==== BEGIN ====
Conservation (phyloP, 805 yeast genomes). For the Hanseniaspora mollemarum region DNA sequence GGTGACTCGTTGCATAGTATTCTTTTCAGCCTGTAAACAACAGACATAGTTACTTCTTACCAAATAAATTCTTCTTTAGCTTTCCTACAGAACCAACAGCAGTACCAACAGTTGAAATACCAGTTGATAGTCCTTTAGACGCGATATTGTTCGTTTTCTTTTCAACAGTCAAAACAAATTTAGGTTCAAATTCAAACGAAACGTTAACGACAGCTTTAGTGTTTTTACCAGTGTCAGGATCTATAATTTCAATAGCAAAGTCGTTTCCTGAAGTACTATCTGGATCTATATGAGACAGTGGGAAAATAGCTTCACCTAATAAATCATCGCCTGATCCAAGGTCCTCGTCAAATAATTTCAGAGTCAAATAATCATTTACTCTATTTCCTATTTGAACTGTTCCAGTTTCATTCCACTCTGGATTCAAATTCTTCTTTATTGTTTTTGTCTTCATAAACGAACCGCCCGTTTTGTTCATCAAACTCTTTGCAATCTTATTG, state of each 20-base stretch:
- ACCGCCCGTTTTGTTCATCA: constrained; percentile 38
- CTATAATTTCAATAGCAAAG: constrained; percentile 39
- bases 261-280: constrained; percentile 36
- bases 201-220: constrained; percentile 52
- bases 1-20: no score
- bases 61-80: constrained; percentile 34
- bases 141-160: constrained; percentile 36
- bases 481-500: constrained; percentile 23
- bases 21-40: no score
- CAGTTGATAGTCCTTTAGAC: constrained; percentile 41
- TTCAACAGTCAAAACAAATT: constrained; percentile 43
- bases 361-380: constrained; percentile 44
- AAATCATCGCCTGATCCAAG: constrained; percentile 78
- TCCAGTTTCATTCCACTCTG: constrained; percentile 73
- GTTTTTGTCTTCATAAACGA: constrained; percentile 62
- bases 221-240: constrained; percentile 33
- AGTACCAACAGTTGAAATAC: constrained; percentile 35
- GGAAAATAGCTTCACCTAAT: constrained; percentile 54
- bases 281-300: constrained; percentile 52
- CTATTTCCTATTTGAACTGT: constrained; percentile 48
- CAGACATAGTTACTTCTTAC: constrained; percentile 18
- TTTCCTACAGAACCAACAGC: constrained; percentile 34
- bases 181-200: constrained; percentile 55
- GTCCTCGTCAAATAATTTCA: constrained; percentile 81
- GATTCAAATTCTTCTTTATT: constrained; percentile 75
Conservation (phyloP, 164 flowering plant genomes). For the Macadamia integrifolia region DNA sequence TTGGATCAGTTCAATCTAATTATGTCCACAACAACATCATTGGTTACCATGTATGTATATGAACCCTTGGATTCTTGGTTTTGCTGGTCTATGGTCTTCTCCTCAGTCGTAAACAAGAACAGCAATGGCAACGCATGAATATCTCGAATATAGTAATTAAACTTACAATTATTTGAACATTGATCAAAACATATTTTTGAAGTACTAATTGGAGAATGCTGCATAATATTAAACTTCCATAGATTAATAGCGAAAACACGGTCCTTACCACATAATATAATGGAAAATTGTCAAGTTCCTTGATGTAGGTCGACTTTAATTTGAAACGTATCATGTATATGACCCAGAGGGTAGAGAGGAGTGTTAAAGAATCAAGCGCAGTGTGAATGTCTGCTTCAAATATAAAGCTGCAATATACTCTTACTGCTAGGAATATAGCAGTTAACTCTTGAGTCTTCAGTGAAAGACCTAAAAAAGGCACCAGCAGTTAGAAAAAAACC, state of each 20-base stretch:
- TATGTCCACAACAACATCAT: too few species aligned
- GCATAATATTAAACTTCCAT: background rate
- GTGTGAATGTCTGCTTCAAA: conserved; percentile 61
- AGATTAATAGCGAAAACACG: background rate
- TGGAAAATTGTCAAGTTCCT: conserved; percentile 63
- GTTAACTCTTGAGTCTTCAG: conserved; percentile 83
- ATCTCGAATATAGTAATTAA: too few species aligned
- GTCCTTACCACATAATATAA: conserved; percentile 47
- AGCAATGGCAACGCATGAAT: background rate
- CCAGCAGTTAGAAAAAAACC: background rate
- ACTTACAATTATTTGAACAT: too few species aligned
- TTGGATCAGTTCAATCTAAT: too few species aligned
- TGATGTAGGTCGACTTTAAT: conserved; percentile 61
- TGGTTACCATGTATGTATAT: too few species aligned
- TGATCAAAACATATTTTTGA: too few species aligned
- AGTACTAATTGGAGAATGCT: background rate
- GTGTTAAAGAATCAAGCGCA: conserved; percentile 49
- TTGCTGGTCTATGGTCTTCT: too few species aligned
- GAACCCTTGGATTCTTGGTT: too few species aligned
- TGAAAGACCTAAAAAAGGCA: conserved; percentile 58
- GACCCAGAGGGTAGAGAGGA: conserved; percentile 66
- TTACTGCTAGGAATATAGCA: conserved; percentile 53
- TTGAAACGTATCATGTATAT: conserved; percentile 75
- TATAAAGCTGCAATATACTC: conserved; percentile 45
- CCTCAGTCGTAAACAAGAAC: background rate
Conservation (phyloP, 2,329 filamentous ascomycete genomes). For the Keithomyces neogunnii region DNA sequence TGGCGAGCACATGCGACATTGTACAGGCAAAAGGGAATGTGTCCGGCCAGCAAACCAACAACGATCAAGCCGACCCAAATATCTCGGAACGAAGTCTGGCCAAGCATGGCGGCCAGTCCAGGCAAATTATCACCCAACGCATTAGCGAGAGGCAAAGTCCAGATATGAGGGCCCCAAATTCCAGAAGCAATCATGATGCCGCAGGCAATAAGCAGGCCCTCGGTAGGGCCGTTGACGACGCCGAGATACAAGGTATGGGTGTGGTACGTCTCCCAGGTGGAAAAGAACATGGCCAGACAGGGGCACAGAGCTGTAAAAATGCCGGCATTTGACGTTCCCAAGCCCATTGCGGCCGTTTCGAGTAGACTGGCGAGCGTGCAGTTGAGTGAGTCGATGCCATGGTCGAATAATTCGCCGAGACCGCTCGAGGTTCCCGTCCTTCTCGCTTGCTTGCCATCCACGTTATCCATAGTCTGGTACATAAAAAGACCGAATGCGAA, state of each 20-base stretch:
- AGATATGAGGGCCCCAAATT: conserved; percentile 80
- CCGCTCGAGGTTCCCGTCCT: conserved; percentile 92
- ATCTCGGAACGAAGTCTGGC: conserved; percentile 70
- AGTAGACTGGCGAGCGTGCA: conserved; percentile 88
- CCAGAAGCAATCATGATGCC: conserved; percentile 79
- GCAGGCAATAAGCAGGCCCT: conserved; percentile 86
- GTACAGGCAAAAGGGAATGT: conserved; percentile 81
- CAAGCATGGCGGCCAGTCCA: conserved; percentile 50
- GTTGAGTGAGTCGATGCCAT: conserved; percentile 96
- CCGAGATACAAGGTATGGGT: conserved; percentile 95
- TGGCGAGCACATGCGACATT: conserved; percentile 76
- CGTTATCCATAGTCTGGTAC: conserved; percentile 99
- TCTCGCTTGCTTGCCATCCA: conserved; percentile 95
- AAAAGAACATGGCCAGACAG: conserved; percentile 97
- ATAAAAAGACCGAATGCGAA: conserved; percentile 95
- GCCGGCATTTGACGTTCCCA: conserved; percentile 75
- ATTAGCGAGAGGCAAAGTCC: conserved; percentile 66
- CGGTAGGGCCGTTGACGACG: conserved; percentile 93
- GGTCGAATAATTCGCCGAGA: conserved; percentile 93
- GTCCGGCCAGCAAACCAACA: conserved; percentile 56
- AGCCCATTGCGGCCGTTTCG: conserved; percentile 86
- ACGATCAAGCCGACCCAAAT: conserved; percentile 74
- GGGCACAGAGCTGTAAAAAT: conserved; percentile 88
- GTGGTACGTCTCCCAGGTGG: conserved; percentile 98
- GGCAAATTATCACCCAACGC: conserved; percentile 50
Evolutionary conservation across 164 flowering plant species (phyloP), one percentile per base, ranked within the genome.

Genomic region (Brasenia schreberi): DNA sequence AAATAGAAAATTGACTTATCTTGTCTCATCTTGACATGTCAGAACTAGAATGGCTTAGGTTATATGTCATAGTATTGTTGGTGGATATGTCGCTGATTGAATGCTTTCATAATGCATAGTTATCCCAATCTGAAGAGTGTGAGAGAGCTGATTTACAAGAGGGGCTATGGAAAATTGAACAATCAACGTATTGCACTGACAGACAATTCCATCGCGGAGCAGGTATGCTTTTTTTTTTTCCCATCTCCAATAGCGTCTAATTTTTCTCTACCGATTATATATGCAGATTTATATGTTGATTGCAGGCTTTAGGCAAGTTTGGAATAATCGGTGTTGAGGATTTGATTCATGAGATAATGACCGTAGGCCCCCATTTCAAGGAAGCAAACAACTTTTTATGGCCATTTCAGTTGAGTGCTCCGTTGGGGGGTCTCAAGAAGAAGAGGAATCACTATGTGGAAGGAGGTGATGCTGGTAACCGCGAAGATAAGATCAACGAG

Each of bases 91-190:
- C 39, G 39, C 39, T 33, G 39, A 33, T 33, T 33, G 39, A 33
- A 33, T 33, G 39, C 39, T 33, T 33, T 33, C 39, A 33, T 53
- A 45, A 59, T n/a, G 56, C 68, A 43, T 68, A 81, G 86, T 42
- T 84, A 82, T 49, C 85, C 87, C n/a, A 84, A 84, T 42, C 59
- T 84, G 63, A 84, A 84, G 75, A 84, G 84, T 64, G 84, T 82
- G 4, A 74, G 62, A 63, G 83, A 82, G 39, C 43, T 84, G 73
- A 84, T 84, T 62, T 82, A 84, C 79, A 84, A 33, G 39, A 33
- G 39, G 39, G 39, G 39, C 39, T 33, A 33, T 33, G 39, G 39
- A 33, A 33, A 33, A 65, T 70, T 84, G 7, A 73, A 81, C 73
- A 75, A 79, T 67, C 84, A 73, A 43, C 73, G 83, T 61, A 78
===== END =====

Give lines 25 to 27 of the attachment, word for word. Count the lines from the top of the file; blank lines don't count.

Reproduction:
- GTCCTCGTCAAATAATTTCA: constrained; percentile 81
- GATTCAAATTCTTCTTTATT: constrained; percentile 75
Conservation (phyloP, 164 flowering plant genomes). For the Macadamia integrifolia region DNA sequence TTGGATCAGTTCAATCTAATTATGTCCACAACAACATCATTGGTTACCATGTATGTATATGAACCCTTGGATTCTTGGTTTTGCTGGTCTATGGTCTTCTCCTCAGTCGTAAACAAGAACAGCAATGGCAACGCATGAATATCTCGAATATAGTAATTAAACTTACAATTATTTGAACATTGATCAAAACATATTTTTGAAGTACTAATTGGAGAATGCTGCATAATATTAAACTTCCATAGATTAATAGCGAAAACACGGTCCTTACCACATAATATAATGGAAAATTGTCAAGTTCCTTGATGTAGGTCGACTTTAATTTGAAACGTATCATGTATATGACCCAGAGGGTAGAGAGGAGTGTTAAAGAATCAAGCGCAGTGTGAATGTCTGCTTCAAATATAAAGCTGCAATATACTCTTACTGCTAGGAATATAGCAGTTAACTCTTGAGTCTTCAGTGAAAGACCTAAAAAAGGCACCAGCAGTTAGAAAAAAACC, state of each 20-base stretch: